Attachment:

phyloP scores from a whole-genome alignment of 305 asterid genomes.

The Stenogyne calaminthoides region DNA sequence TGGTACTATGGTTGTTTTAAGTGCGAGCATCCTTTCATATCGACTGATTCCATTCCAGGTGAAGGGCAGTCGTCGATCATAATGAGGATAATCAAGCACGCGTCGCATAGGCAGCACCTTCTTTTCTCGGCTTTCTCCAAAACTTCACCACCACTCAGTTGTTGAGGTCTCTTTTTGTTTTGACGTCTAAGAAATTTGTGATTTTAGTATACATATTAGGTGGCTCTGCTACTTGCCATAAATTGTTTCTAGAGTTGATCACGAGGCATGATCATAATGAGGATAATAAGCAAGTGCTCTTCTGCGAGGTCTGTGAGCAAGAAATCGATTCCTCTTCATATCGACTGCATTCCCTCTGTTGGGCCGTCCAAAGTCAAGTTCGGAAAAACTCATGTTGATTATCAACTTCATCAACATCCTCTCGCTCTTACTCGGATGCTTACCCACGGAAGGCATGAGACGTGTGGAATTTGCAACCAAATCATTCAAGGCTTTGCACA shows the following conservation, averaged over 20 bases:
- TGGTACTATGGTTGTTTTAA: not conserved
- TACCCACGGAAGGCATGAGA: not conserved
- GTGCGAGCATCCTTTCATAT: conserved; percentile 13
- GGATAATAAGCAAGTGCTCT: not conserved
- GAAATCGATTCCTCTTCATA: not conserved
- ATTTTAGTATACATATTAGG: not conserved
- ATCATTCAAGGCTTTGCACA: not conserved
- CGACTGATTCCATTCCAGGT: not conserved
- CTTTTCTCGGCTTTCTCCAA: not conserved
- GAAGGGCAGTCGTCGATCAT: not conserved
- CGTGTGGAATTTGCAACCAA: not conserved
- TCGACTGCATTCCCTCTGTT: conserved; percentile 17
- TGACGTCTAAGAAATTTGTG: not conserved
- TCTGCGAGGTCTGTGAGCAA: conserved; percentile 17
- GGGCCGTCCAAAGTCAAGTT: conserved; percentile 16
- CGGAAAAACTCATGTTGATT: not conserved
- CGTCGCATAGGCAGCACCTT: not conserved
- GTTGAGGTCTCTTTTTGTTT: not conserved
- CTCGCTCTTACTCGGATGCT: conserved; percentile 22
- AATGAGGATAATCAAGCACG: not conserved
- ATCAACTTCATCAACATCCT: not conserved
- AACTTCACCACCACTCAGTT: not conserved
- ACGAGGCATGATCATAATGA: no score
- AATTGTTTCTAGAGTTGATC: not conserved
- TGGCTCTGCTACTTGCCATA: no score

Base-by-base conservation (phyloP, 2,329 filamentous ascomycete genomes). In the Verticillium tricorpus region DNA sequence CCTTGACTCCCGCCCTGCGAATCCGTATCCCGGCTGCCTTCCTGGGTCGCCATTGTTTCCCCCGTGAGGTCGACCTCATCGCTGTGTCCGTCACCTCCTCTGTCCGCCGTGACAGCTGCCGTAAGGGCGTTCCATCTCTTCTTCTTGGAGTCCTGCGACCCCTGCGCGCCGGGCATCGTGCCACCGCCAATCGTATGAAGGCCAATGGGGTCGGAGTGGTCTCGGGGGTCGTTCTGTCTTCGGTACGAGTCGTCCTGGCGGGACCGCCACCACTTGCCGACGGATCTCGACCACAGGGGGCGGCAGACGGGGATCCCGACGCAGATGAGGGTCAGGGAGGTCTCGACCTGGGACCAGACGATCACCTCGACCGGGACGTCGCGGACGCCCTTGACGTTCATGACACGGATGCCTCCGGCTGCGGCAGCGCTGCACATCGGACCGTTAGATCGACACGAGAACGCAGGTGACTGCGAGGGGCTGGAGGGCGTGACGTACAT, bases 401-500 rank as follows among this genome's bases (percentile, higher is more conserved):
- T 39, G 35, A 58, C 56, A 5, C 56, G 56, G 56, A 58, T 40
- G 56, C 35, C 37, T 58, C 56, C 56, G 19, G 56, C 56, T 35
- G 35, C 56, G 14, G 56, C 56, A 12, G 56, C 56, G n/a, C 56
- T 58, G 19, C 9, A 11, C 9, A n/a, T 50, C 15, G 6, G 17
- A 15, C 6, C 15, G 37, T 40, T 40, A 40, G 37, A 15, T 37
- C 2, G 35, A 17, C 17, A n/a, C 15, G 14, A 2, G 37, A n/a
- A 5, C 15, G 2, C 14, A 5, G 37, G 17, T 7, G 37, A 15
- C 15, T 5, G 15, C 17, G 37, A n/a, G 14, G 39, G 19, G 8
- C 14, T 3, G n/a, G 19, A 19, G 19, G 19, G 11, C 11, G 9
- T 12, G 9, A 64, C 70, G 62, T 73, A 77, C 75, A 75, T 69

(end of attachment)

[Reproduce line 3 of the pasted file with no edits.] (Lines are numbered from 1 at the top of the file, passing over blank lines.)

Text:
- TGGTACTATGGTTGTTTTAA: not conserved